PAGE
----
Challenging Stereotypes #IWD2018

International Women’s Day: Challenging Stereotypes

While we are all exposed to gender stereotypes, young people and children are especially susceptible to them when forming an understanding of their place and role in society. Children between the ages of 2 and 6 learn stereotypes about toys, skills and activities that are stereotypical associated with each gender, according to more than 150 scientific articles and books. Then, between the ages of 7 and 10, they start to attribute certain qualities to women and men. As they get older, these gender-based norms only become more ingrained. The school is an ideal environment to raise their awareness of these stereotypes and encourage critical analysis in students so they are equipped to draw their own conclusions.

In Pinewood this year, whilst honoring International Women’s Day, we decided to inspire our elementary and middle school students to question gender stereotypes, whilst enabling them to make informed choices about their futures and broadening their opportunities. In elementary, we took inspiration from a European equality school project called “Redraw the Balance”. The goal was to transform the way our younger students thought about the world of work, right at the age where they are developing aspirations and ambitions, and where the gender stereotypes are beginning to be internalised. Our students were asked to draw people with exciting and aspirational careers; a police officer, a firefighter, an astronaut, and scientist. Our kindergarten and grade 1 students drew 29 pictures in total with 1 third of them depicting women. Our older Grade 4 and 5 students drew 33 pictures in total with only 7 of them depicting women. These trends support what research has suggested, that although gender stereotypes are introduced up until the age of 6, they are fully internalised by the age of 10. In order to redraw the balance, they were then shown videos of female real-life versions of these drawings, helping to break down gender stereotypes and preconceptions, whilst improving their life chances by inspiring them that the majority of jobs and roles today are available for women, and not just men.

For our middle school students, we took inspiration from 1 global gender equality campaign (#likeagirl) whilst participating in the UN supported International Women’s Day social media global campaign. Initially, our students were asked to consider what the expressions “like a girl” and “like a boy” meant. We discussed the important of such phrases, their derogatory nature, and their consequences. Although many students use this language without the intent to insult, it was important to get them thinking about the underlying message and the impact their comments have had, rather than simply reprimanding such talk. Our students, through guided discussions, realised that these phrases, even though they were initially perceived as harmless, actually help create and sustain gender stereotypes, by turning one’s gender into an insult. They were then introduced to the concept of feminism, as the belief that both women and men are equal and should be treated as such. Following this discussion, International Women’s Day was explained to them, as a global day celebrating the social, economic, cultural and political achievements of women, whilst marking the importance of a call to action for accelerating gender equality. In that spirit our middle school students watched a Ted-talk by Chimamanda Ngozi Adichie, and author and activist, titled “We should all be feminists”. After the video, we all took part in the global social media movement called “Press for Progress”, organised by both the UN and the International Women’s Day organisation.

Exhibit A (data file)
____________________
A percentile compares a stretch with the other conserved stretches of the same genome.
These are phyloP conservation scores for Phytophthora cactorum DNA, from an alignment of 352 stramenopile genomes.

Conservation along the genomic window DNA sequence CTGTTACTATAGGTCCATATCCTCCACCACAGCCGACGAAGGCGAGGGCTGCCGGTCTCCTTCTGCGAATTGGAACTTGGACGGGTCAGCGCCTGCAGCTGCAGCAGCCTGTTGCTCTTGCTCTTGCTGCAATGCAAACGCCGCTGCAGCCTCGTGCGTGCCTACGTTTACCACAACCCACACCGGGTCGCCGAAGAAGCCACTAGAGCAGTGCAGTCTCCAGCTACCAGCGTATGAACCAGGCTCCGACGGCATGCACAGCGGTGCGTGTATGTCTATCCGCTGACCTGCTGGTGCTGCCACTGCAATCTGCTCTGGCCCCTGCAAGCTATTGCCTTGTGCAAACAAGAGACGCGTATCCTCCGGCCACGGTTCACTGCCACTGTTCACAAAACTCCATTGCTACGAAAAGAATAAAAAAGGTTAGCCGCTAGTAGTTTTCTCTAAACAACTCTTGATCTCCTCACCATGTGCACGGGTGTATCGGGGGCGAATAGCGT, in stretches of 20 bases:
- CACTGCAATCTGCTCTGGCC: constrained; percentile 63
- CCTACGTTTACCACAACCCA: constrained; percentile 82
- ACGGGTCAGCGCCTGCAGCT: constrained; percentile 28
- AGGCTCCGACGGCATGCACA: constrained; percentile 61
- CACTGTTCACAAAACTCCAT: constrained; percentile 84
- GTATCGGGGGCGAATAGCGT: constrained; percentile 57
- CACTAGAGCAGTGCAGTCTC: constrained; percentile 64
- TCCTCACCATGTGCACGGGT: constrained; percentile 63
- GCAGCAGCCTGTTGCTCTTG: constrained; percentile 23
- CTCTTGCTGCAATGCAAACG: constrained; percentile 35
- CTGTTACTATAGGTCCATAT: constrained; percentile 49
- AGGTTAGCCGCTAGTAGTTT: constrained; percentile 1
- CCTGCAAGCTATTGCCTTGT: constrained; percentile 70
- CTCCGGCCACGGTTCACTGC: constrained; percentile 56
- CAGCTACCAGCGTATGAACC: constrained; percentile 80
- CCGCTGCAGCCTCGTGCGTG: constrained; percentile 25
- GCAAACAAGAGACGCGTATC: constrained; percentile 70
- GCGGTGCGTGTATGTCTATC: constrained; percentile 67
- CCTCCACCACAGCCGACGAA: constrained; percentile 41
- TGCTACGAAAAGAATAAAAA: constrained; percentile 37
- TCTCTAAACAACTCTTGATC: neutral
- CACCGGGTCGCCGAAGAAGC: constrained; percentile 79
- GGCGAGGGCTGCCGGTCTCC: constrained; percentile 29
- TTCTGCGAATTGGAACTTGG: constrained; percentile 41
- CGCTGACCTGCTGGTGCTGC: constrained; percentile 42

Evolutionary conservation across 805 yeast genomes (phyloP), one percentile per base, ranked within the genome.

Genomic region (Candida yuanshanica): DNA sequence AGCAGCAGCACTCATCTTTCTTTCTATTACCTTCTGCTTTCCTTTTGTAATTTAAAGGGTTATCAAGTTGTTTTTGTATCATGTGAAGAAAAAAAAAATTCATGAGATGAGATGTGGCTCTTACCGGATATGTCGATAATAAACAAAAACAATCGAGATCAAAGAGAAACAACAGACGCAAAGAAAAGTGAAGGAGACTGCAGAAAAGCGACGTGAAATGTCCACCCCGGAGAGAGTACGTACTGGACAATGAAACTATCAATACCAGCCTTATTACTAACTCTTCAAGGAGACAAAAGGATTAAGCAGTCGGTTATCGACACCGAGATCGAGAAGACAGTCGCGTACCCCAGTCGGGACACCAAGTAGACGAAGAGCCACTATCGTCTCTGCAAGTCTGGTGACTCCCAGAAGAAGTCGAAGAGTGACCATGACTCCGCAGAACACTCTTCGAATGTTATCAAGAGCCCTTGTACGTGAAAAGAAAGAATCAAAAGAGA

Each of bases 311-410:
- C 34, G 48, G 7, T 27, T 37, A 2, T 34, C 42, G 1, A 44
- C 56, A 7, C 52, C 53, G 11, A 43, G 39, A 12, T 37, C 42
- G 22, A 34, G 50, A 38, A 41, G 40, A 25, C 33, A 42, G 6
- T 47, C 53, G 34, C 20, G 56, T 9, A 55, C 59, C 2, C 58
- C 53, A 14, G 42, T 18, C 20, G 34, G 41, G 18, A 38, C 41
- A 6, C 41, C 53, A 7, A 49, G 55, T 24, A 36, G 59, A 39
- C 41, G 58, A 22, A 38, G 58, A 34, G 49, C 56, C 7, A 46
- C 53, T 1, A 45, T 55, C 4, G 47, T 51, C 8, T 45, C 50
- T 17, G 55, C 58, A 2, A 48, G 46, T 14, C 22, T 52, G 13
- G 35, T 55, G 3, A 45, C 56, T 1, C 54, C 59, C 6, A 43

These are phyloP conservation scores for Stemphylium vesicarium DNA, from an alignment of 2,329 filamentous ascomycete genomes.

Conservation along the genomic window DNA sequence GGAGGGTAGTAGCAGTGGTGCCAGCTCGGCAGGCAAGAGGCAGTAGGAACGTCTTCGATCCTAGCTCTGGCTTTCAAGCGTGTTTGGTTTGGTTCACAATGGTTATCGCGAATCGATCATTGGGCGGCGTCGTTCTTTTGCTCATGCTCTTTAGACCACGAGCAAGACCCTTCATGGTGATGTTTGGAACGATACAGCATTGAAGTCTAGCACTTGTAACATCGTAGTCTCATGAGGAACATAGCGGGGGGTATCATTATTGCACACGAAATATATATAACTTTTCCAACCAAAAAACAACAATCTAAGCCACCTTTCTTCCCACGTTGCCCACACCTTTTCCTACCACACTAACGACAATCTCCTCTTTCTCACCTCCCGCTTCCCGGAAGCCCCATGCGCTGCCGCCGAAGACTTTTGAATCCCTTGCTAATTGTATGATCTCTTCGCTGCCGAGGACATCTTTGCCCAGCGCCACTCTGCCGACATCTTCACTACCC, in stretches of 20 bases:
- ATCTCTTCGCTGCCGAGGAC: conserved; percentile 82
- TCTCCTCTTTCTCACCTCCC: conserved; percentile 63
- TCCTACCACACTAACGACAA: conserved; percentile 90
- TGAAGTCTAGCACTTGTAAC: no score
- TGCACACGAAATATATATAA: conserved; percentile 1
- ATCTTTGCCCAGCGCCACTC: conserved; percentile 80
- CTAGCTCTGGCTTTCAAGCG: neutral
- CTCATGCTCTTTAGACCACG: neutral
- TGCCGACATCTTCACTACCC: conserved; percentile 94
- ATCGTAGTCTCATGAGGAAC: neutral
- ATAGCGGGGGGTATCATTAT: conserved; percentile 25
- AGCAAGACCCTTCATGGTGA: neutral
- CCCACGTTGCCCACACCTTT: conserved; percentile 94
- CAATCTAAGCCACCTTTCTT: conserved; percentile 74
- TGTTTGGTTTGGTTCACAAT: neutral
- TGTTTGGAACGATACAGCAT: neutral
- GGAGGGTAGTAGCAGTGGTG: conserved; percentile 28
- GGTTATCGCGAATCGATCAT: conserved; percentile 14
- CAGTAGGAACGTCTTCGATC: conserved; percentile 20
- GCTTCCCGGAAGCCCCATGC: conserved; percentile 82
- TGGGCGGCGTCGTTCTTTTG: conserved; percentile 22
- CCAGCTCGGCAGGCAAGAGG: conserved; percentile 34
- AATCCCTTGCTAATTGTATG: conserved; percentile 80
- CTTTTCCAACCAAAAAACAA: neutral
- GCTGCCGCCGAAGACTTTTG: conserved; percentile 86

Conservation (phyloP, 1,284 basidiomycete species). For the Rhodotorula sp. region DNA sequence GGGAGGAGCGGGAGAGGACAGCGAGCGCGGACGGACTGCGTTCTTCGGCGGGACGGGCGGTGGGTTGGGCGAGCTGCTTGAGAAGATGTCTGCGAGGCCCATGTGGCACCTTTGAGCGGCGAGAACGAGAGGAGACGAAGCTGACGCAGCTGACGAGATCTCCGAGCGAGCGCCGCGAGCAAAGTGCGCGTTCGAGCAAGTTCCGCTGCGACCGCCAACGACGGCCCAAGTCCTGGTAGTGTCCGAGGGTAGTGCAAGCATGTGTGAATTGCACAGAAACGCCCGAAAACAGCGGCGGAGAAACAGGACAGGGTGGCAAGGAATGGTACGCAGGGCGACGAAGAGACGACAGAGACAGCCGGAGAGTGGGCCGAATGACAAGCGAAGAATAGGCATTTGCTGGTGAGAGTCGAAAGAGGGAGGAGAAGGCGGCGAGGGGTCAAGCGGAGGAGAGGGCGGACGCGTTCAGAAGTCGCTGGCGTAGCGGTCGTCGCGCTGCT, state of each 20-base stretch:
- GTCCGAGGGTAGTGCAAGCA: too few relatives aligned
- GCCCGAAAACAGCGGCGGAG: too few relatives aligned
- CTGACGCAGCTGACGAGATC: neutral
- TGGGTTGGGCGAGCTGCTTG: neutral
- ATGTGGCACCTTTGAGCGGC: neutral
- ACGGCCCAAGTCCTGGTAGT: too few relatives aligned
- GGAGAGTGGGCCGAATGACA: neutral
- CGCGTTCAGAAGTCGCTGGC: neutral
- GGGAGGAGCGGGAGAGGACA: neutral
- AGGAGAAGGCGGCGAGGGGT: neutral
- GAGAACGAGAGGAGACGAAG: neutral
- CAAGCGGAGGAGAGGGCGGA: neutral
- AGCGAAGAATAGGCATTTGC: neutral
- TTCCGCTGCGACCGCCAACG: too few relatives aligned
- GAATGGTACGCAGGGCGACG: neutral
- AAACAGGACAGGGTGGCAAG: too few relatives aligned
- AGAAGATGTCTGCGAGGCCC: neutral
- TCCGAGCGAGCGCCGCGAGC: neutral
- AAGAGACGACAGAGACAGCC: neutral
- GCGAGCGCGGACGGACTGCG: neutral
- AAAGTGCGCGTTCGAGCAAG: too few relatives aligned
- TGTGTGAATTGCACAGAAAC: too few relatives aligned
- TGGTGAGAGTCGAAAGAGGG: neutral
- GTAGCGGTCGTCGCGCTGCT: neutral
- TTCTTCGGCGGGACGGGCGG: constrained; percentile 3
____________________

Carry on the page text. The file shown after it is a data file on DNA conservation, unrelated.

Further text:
Finally, it is important for us to realise that children are not born thinking one gender is more powerful than another, rather they are born thinking there are no differences between them and children of different genders. However, gender stereotyping is reinforced online, on television, songs, books, and games. Gender becomes for them an excuse for behavior and a restriction for future ambitions. So at Pinewood we tried to smash these gender stereotypes by making them accountable for their own actions and inaction. Therefore, for us as a school but also for you as families, it is important to start educating these young people about gender equality, to begin calling out examples of gender stereotyping, and to encourage them to question and dispute them.

Alexandra Valtzidou

Learning Specialist